How Social Media Profits from Our Moral Emotions

You mad, bro? The way that Facebook (and Twitter) manipulates your brain should be the very thing that outrages us the most.

Social media has been, without a doubt, one of the biggest explosions in connectivity in human history. That's the good part. The bad part is that the minds of the people within these companies have manipulated users into an addictive cycle. You're already familiar with it: post content, receive rewards (likes, comments, etc). But the staggering of the rewards is the habit-forming part, and the reason most moderately heavy social media users check their apps or newsfeeds some 10-to-50 times a day. And to add to the problem — these algorithms have been strengthend to show you more and more outrageous content. It genuinely depletes your ability to be outraged by things in real life (for instance, a sexual predator for a President). Molly Crockett posits that we should all be aware of the dangers of these algorithms... and that we might have to start using them a lot less if we want to have a normal society back.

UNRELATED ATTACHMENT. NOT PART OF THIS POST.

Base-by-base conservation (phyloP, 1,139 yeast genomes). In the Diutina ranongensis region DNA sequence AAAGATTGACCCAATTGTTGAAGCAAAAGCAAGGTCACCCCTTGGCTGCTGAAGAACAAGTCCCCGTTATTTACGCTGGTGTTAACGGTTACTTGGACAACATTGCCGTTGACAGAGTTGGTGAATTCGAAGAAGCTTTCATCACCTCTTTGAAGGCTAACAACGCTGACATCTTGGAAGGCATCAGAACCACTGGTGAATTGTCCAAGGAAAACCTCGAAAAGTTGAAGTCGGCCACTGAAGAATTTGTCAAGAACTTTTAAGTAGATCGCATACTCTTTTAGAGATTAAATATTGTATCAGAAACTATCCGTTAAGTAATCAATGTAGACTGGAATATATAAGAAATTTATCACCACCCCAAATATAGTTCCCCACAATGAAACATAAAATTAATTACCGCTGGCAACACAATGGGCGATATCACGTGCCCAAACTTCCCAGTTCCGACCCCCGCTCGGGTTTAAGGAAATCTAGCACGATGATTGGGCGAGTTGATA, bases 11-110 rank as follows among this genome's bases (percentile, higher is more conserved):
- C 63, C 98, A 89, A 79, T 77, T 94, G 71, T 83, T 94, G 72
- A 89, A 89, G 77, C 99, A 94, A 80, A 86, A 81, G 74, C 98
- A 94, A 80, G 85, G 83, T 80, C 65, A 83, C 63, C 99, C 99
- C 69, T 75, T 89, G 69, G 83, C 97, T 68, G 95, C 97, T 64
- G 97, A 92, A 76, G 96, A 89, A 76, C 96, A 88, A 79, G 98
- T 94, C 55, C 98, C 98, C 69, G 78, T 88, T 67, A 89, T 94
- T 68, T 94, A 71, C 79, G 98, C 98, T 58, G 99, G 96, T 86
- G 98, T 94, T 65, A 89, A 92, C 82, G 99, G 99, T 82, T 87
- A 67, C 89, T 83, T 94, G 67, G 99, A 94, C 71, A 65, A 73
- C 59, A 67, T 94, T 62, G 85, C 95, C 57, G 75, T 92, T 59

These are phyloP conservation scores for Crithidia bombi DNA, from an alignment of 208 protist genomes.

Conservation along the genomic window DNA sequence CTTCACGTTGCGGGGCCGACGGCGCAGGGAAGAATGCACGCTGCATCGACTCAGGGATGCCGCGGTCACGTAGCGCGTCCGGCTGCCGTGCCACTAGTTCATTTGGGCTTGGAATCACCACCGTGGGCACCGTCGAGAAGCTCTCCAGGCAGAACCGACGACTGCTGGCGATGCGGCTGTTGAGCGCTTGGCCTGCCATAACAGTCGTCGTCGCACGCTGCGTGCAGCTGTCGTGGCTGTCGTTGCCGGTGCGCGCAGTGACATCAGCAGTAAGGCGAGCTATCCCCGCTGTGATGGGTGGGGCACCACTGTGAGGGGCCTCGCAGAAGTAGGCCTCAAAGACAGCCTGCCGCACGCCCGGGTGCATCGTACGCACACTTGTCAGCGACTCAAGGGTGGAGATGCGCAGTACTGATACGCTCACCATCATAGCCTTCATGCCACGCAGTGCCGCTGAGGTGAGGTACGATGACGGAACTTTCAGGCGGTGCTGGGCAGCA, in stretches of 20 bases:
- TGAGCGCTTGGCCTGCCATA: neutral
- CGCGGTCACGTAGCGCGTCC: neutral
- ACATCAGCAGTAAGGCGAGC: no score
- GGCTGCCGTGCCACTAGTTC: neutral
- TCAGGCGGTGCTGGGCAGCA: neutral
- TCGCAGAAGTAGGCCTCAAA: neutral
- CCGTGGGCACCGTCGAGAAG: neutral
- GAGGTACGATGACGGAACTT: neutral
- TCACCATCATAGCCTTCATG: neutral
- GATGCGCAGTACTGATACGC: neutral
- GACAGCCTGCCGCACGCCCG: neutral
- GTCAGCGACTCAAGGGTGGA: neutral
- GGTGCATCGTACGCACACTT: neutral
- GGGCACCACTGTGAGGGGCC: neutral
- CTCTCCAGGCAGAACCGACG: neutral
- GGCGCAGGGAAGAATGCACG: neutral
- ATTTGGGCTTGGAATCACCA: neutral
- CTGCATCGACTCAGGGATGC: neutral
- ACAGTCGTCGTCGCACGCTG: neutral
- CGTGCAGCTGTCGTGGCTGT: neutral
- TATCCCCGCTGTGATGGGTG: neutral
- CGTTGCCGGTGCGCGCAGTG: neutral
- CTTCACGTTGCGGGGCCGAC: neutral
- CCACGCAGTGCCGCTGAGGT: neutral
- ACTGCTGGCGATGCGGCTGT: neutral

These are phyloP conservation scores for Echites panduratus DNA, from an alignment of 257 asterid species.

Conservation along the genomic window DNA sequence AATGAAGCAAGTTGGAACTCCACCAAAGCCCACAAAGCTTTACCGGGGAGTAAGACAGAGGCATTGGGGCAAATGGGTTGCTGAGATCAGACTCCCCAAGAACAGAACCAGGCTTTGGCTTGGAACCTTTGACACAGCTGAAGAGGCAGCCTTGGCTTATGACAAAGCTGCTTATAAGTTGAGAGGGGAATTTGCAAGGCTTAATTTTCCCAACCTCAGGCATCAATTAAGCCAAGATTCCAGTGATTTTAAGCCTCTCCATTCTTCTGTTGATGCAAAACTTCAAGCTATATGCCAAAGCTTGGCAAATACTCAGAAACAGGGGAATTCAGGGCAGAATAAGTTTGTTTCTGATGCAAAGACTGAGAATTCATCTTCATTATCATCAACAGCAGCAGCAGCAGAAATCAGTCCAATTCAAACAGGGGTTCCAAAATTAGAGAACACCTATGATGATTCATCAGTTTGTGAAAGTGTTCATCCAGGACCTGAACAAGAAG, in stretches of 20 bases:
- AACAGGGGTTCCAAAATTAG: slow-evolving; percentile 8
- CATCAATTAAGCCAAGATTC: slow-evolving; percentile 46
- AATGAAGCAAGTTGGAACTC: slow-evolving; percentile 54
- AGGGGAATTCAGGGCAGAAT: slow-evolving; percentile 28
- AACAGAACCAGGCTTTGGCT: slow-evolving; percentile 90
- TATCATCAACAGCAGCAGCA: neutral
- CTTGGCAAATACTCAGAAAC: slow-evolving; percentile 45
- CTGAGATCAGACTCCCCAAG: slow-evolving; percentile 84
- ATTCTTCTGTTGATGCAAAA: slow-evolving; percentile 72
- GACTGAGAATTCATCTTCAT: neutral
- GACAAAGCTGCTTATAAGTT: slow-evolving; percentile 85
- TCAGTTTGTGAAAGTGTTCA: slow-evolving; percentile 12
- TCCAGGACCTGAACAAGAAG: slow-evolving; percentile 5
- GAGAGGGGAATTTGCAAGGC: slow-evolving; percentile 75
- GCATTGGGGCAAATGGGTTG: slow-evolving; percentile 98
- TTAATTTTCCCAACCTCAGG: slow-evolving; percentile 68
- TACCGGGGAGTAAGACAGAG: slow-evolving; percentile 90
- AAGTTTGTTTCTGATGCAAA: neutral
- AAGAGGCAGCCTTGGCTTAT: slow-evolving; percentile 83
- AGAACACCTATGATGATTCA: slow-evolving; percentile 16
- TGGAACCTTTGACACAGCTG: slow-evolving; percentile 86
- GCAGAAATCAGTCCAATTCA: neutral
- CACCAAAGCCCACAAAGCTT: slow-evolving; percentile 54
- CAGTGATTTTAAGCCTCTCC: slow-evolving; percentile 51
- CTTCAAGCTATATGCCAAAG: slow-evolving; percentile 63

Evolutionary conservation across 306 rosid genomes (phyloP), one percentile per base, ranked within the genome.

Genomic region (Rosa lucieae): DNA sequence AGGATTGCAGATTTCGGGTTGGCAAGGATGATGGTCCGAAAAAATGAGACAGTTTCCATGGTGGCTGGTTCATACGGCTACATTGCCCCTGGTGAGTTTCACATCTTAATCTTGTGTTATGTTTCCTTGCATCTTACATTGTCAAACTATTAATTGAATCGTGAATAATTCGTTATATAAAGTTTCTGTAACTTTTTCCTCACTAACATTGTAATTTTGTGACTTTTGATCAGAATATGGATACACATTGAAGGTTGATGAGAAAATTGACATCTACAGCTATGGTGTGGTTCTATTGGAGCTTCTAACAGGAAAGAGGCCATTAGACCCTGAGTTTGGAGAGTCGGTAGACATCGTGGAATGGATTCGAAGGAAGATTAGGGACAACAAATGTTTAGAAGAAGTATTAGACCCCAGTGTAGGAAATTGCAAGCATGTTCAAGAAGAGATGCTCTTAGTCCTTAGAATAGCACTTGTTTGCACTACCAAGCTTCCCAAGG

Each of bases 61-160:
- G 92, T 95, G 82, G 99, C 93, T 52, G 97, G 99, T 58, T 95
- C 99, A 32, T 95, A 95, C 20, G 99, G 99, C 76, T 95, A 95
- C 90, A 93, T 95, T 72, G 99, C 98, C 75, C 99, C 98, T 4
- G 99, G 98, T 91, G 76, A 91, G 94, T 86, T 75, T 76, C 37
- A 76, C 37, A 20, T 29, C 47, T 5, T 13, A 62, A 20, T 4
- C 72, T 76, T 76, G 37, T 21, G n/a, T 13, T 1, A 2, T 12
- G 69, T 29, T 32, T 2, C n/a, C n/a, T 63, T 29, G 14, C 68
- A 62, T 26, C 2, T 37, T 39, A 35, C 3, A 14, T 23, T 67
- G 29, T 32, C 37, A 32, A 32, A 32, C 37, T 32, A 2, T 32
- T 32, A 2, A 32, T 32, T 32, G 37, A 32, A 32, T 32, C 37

Technology & Innovation

Who Are Internet Trolls? Psychologists Build a Profile

Psychopathy and sadism play a prominent role among those who choose to take it up. 

The dangers of becoming the target of an internet troll are worrying. Besides the uncomfortable aspects one might shake off, internet trolls spread spurious accusations, ruin reputations, and have even caused cases of suicide. It’s important to understand the phenomenon of trolling and those who perpetrate it, as some research suggests it may be more pervasive and cause longer lasting damage than traditional antisocial behaviors.  

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Personal Growth